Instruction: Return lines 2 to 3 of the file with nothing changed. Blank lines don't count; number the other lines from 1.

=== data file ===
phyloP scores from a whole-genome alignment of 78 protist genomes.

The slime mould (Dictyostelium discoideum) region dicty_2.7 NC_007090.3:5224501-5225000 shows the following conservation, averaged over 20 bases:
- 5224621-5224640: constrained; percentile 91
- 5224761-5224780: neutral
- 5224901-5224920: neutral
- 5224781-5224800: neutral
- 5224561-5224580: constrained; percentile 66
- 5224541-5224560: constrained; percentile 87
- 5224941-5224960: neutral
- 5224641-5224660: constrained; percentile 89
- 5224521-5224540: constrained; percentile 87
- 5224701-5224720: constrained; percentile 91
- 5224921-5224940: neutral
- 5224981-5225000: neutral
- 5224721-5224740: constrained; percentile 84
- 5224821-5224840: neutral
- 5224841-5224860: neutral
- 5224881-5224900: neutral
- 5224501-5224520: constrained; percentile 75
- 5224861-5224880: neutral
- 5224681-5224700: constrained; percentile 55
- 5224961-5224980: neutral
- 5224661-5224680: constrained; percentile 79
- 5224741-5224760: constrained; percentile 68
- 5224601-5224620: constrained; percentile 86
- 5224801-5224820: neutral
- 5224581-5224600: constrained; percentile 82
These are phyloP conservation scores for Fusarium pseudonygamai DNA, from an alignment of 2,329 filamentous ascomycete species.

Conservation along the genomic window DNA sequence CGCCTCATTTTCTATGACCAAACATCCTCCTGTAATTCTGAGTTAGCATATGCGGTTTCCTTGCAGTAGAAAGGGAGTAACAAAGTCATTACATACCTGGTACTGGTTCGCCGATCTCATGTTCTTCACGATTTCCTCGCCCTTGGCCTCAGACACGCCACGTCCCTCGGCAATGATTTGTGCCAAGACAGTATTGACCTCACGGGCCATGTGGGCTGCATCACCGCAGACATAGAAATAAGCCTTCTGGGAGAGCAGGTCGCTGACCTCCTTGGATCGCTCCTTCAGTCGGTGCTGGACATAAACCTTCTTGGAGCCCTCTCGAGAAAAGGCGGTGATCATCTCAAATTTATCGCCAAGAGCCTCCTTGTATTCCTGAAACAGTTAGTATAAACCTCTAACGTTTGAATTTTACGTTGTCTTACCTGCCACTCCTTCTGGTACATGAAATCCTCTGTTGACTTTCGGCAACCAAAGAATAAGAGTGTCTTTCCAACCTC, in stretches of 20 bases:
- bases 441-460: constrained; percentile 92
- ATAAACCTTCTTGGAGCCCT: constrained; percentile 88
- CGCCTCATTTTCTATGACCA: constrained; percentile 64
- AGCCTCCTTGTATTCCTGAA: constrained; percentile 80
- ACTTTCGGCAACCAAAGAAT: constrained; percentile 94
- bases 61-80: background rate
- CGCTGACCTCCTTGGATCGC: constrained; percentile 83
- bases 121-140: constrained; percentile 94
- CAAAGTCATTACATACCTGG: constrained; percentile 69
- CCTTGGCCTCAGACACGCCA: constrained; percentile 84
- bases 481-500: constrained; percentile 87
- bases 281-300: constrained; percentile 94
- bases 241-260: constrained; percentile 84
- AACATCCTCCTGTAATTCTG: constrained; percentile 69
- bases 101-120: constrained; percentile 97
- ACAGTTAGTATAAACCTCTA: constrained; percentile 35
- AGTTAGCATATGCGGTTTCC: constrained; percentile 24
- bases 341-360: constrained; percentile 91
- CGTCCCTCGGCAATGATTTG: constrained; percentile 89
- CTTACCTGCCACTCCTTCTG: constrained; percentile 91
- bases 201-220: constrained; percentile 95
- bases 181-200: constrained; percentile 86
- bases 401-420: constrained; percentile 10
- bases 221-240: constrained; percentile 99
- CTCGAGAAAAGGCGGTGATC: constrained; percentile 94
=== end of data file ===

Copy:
The slime mould (Dictyostelium discoideum) region dicty_2.7 NC_007090.3:5224501-5225000 shows the following conservation, averaged over 20 bases:
- 5224621-5224640: constrained; percentile 91